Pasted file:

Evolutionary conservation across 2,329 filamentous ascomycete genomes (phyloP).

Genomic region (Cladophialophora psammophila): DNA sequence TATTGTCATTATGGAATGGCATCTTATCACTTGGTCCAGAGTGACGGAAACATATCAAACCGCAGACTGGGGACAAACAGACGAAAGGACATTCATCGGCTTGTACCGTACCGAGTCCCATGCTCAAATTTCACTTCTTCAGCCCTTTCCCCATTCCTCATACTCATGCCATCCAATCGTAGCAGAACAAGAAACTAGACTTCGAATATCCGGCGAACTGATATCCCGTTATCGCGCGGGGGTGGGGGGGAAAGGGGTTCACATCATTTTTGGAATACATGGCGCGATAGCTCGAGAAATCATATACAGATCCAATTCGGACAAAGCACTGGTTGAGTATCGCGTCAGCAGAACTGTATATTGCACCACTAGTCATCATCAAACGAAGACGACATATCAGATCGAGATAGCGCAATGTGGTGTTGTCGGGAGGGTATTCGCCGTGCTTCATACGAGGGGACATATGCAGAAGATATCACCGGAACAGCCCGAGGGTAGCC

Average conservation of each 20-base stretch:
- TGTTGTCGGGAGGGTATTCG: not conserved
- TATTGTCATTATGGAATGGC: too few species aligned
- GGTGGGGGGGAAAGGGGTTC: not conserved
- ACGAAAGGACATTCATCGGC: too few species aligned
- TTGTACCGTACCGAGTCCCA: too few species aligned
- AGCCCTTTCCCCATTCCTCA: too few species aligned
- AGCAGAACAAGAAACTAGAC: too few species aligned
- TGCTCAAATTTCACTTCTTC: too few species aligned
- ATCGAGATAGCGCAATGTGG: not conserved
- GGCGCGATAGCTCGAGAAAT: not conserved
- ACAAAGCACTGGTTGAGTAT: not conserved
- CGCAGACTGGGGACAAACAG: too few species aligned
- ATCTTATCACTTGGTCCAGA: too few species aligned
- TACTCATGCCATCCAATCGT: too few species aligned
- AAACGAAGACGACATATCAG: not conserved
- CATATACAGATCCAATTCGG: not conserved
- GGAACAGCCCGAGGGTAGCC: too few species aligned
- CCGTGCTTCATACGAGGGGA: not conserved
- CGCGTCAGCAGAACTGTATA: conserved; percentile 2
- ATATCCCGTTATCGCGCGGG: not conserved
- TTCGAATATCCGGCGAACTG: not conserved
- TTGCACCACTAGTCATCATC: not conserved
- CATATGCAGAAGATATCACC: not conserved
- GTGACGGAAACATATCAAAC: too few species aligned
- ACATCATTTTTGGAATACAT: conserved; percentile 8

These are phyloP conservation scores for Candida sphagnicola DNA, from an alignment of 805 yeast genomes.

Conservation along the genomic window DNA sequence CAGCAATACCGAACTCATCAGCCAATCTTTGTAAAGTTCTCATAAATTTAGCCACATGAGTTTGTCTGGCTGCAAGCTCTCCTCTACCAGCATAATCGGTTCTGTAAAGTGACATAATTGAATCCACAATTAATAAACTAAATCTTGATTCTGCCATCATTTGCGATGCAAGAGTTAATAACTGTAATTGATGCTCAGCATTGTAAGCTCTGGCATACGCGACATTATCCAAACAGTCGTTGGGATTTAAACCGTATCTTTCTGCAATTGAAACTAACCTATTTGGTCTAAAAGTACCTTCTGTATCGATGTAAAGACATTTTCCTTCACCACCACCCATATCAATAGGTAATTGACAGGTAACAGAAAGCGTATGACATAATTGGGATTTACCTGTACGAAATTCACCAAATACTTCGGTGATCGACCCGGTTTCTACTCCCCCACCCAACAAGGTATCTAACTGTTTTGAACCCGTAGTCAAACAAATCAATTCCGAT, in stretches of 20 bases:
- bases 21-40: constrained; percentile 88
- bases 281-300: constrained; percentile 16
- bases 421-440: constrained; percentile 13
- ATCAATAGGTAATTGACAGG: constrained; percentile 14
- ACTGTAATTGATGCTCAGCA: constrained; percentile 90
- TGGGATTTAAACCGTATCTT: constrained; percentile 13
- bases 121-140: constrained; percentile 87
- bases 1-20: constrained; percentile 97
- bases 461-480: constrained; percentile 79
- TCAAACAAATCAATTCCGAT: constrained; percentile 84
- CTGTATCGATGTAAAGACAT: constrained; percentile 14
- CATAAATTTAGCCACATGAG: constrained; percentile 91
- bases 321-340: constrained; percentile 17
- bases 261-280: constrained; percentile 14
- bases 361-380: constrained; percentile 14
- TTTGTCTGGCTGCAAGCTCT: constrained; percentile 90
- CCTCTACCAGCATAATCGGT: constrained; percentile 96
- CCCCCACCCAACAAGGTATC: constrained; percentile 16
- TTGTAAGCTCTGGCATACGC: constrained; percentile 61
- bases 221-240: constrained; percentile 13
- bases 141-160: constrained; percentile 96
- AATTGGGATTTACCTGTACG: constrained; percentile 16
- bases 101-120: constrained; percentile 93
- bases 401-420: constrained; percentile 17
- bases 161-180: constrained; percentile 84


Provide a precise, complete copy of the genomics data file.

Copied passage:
Evolutionary conservation across 2,329 filamentous ascomycete genomes (phyloP).

Genomic region (Cladophialophora psammophila): DNA sequence TATTGTCATTATGGAATGGCATCTTATCACTTGGTCCAGAGTGACGGAAACATATCAAACCGCAGACTGGGGACAAACAGACGAAAGGACATTCATCGGCTTGTACCGTACCGAGTCCCATGCTCAAATTTCACTTCTTCAGCCCTTTCCCCATTCCTCATACTCATGCCATCCAATCGTAGCAGAACAAGAAACTAGACTTCGAATATCCGGCGAACTGATATCCCGTTATCGCGCGGGGGTGGGGGGGAAAGGGGTTCACATCATTTTTGGAATACATGGCGCGATAGCTCGAGAAATCATATACAGATCCAATTCGGACAAAGCACTGGTTGAGTATCGCGTCAGCAGAACTGTATATTGCACCACTAGTCATCATCAAACGAAGACGACATATCAGATCGAGATAGCGCAATGTGGTGTTGTCGGGAGGGTATTCGCCGTGCTTCATACGAGGGGACATATGCAGAAGATATCACCGGAACAGCCCGAGGGTAGCC

Average conservation of each 20-base stretch:
- TGTTGTCGGGAGGGTATTCG: not conserved
- TATTGTCATTATGGAATGGC: too few species aligned
- GGTGGGGGGGAAAGGGGTTC: not conserved
- ACGAAAGGACATTCATCGGC: too few species aligned
- TTGTACCGTACCGAGTCCCA: too few species aligned
- AGCCCTTTCCCCATTCCTCA: too few species aligned
- AGCAGAACAAGAAACTAGAC: too few species aligned
- TGCTCAAATTTCACTTCTTC: too few species aligned
- ATCGAGATAGCGCAATGTGG: not conserved
- GGCGCGATAGCTCGAGAAAT: not conserved
- ACAAAGCACTGGTTGAGTAT: not conserved
- CGCAGACTGGGGACAAACAG: too few species aligned
- ATCTTATCACTTGGTCCAGA: too few species aligned
- TACTCATGCCATCCAATCGT: too few species aligned
- AAACGAAGACGACATATCAG: not conserved
- CATATACAGATCCAATTCGG: not conserved
- GGAACAGCCCGAGGGTAGCC: too few species aligned
- CCGTGCTTCATACGAGGGGA: not conserved
- CGCGTCAGCAGAACTGTATA: conserved; percentile 2
- ATATCCCGTTATCGCGCGGG: not conserved
- TTCGAATATCCGGCGAACTG: not conserved
- TTGCACCACTAGTCATCATC: not conserved
- CATATGCAGAAGATATCACC: not conserved
- GTGACGGAAACATATCAAAC: too few species aligned
- ACATCATTTTTGGAATACAT: conserved; percentile 8

These are phyloP conservation scores for Candida sphagnicola DNA, from an alignment of 805 yeast genomes.

Conservation along the genomic window DNA sequence CAGCAATACCGAACTCATCAGCCAATCTTTGTAAAGTTCTCATAAATTTAGCCACATGAGTTTGTCTGGCTGCAAGCTCTCCTCTACCAGCATAATCGGTTCTGTAAAGTGACATAATTGAATCCACAATTAATAAACTAAATCTTGATTCTGCCATCATTTGCGATGCAAGAGTTAATAACTGTAATTGATGCTCAGCATTGTAAGCTCTGGCATACGCGACATTATCCAAACAGTCGTTGGGATTTAAACCGTATCTTTCTGCAATTGAAACTAACCTATTTGGTCTAAAAGTACCTTCTGTATCGATGTAAAGACATTTTCCTTCACCACCACCCATATCAATAGGTAATTGACAGGTAACAGAAAGCGTATGACATAATTGGGATTTACCTGTACGAAATTCACCAAATACTTCGGTGATCGACCCGGTTTCTACTCCCCCACCCAACAAGGTATCTAACTGTTTTGAACCCGTAGTCAAACAAATCAATTCCGAT, in stretches of 20 bases:
- bases 21-40: constrained; percentile 88
- bases 281-300: constrained; percentile 16
- bases 421-440: constrained; percentile 13
- ATCAATAGGTAATTGACAGG: constrained; percentile 14
- ACTGTAATTGATGCTCAGCA: constrained; percentile 90
- TGGGATTTAAACCGTATCTT: constrained; percentile 13
- bases 121-140: constrained; percentile 87
- bases 1-20: constrained; percentile 97
- bases 461-480: constrained; percentile 79
- TCAAACAAATCAATTCCGAT: constrained; percentile 84
- CTGTATCGATGTAAAGACAT: constrained; percentile 14
- CATAAATTTAGCCACATGAG: constrained; percentile 91
- bases 321-340: constrained; percentile 17
- bases 261-280: constrained; percentile 14
- bases 361-380: constrained; percentile 14
- TTTGTCTGGCTGCAAGCTCT: constrained; percentile 90
- CCTCTACCAGCATAATCGGT: constrained; percentile 96
- CCCCCACCCAACAAGGTATC: constrained; percentile 16
- TTGTAAGCTCTGGCATACGC: constrained; percentile 61
- bases 221-240: constrained; percentile 13
- bases 141-160: constrained; percentile 96
- AATTGGGATTTACCTGTACG: constrained; percentile 16
- bases 101-120: constrained; percentile 93
- bases 401-420: constrained; percentile 17
- bases 161-180: constrained; percentile 84